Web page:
Speedway Children's Charities officials announced today that the far-reaching nonprofit will distribute more than $3.1 million in grants to a record 448 charitable organizations across the country this year, bringing the total allocation amount since 1982 to nearly $49 million.

Funds distributed by Speedway Children's Charities chapters at Atlanta Motor Speedway, Bristol Motor Speedway, Charlotte Motor Speedway, Kentucky Speedway, Las Vegas Motor Speedway, New Hampshire Motor Speedway, Sonoma Raceway and Texas Motor Speedway totaled $3,101,207.63 in 2016 - an increase of more than $200,000 from last year's high mark. Speedway Children's Charities raises grant money through fundraisers, including clay shoots, track events, holiday light displays, auctions for unique race experiences like driver ride-alongs and more.

Each chapter provides grants to programs which specifically help children in their respective region. Chapter support comes from providing winter coats and backpack meals to low-income families as well as facilitating clubs that provide healthy after-school activities and aiding hospital cancer research.

"Our impact is felt throughout the nation and none of it would be possible without the invaluable support of race fans and the tireless work from our volunteers who have helped make Speedway Children's Charities into what it is today," said Maj. Gen. Chuck Swannack, executive director of Speedway Children's Charities.

"On behalf of everyone at Speedway Children's Charities, I give sincere thanks to our many sponsors, donors and volunteers. Through everyone's gracious assistance, Speedway Children's Charities will help make the holiday season and beyond brighter for children in need."

Changing lives for the better in Atlanta

One particular success story of SCC's Atlanta chapter is that of Ruben, a young man who was sent to a local alternative school following an incident on a school bus.

Ruben was on probation at the time, and his teachers immediately understood that he would need extra attention. The 14-year-old liked to draw, so he was referred to ARTreach 180, a school in Henry County for at-risk youth. When he arrived, he was suffering from crushing stress and repressed anger and resentment. His parents were not together anymore, and the man who was providing him a home was neither his father nor his step-father.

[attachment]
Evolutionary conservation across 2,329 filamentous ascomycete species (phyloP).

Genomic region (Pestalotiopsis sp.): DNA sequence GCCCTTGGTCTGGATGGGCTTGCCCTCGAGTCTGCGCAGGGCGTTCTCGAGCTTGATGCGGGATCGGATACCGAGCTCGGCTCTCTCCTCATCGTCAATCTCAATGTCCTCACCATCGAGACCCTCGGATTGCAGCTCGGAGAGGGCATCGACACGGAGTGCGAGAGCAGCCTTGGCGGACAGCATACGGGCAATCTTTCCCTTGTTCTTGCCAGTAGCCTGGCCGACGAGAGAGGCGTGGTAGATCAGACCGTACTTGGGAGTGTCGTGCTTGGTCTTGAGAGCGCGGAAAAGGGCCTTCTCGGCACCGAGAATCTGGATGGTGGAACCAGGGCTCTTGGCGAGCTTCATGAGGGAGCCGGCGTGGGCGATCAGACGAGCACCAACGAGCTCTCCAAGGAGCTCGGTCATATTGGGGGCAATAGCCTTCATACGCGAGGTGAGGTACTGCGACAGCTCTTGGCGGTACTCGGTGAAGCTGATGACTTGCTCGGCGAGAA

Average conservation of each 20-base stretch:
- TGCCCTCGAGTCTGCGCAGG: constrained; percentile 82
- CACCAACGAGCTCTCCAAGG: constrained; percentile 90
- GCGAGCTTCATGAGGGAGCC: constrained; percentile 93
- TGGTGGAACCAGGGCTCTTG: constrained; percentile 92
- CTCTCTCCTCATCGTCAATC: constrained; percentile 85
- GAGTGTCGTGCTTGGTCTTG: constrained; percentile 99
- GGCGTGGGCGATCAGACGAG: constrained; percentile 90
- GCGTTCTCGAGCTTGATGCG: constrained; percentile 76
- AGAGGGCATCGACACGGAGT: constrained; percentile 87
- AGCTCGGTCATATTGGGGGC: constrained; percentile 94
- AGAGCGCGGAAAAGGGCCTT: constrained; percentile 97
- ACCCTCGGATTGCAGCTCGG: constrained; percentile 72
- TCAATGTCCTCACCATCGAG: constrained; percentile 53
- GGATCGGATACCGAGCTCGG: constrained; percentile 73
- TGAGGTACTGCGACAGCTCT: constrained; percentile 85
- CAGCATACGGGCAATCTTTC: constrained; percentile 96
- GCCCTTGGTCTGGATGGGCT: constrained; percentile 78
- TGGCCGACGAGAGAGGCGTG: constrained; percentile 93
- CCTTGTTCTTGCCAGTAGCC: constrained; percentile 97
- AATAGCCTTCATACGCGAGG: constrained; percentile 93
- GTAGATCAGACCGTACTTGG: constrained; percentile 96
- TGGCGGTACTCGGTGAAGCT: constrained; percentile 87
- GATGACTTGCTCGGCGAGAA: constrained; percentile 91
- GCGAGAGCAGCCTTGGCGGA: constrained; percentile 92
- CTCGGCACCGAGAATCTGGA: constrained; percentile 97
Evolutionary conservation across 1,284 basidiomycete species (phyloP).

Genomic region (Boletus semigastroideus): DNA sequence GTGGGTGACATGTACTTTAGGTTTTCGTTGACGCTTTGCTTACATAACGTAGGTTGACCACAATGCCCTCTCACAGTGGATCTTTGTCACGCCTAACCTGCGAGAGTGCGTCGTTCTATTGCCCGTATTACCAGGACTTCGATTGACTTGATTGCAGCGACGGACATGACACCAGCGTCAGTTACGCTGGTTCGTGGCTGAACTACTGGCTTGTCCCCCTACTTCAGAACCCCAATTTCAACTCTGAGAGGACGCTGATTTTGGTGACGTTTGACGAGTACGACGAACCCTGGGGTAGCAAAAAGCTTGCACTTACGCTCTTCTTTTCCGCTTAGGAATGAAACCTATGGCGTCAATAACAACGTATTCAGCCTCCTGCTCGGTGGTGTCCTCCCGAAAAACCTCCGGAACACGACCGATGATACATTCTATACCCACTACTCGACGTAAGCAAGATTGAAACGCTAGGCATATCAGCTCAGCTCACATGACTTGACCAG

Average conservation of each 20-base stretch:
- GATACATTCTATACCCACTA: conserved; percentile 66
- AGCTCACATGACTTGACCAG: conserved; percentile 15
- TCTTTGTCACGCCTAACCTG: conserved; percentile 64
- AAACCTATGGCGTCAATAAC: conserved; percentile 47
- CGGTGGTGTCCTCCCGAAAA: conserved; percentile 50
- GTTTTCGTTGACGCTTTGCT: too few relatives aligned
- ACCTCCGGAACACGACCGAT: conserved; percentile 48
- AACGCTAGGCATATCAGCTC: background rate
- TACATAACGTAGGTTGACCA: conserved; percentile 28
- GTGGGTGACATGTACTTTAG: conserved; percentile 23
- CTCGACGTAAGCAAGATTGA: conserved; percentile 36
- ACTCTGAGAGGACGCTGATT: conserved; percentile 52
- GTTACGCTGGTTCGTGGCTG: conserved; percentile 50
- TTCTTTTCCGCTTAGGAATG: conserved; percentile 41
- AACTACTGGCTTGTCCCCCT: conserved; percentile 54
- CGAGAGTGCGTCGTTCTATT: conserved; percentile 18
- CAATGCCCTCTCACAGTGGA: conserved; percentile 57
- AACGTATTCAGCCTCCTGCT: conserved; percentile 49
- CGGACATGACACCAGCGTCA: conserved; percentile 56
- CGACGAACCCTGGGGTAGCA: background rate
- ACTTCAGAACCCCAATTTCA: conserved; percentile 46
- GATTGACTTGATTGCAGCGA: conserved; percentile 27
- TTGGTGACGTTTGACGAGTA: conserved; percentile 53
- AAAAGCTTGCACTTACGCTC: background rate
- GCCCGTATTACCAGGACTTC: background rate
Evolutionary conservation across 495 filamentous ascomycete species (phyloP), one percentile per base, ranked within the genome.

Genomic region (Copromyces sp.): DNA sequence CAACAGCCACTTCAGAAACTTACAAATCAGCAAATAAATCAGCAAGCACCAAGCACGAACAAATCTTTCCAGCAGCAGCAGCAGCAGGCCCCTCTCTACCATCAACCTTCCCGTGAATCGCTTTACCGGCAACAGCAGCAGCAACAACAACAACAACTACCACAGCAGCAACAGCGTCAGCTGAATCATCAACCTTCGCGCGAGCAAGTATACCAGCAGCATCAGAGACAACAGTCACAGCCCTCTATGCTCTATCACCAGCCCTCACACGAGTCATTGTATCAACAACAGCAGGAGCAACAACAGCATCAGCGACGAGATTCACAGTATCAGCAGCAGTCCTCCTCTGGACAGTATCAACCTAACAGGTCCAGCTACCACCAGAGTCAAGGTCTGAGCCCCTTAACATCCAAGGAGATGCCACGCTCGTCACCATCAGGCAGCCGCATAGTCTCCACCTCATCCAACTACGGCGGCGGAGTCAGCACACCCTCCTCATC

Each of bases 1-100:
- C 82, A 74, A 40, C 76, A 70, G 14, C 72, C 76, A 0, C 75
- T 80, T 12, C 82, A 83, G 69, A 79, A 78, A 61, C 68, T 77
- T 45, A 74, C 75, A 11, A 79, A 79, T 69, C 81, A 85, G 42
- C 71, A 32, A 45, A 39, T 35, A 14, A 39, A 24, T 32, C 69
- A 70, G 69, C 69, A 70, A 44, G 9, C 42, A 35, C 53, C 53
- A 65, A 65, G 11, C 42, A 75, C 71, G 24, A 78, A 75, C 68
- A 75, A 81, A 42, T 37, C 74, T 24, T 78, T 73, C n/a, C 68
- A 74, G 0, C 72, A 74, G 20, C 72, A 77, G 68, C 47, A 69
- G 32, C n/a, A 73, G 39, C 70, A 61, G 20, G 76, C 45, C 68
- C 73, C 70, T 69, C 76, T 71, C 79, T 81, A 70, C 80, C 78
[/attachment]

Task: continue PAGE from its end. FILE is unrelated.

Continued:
He had little respect for his mother during that rocky season in his life, and in fact, had little respect for anyone, including himself. He did not know how to give love or receive it, because he could not harbor trust in anybody.

As he progressed through the program at ARTreach 180 during his high school years, Ruben began to open up by expressing his emotions and speaking through his artwork and poetry. ARTreach 180 gave Ruben a place to belong and helped him develop leadership skills he wasn't even aware he had.

Ruben remained with ARTreach 180 for five years, becoming a peer mentor during his junior year and a paid intern during his senior year. He has often said that had he not found ARTreach 180, he would likely be in a gang, in jail or dead, and he certainly would not have graduated from high school this past May.

These days, Ruben is very close with his past instructors at ARTraech180 who helped him to realize his potential and set him on a path to success. Ruben's and many other stories have been made possible by grants from SCC to programs like ARTreach 180, who first received contributions from the charity in 2009.

For more information on Speedway Children's Charities or to learn how to volunteer or make a donation, visit www.speedwaycharities.org.

The mission of Speedway Children's Charities remains true to the ideals it was founded upon in 1982: To care for children in educational, financial, social and medical need in order to help them lead productive lives. SCC provides funding for hundreds of nonprofit organizations throughout the nation that meet the direct needs of children. Our vision is that every child has the same opportunities no matter what obstacle they are facing.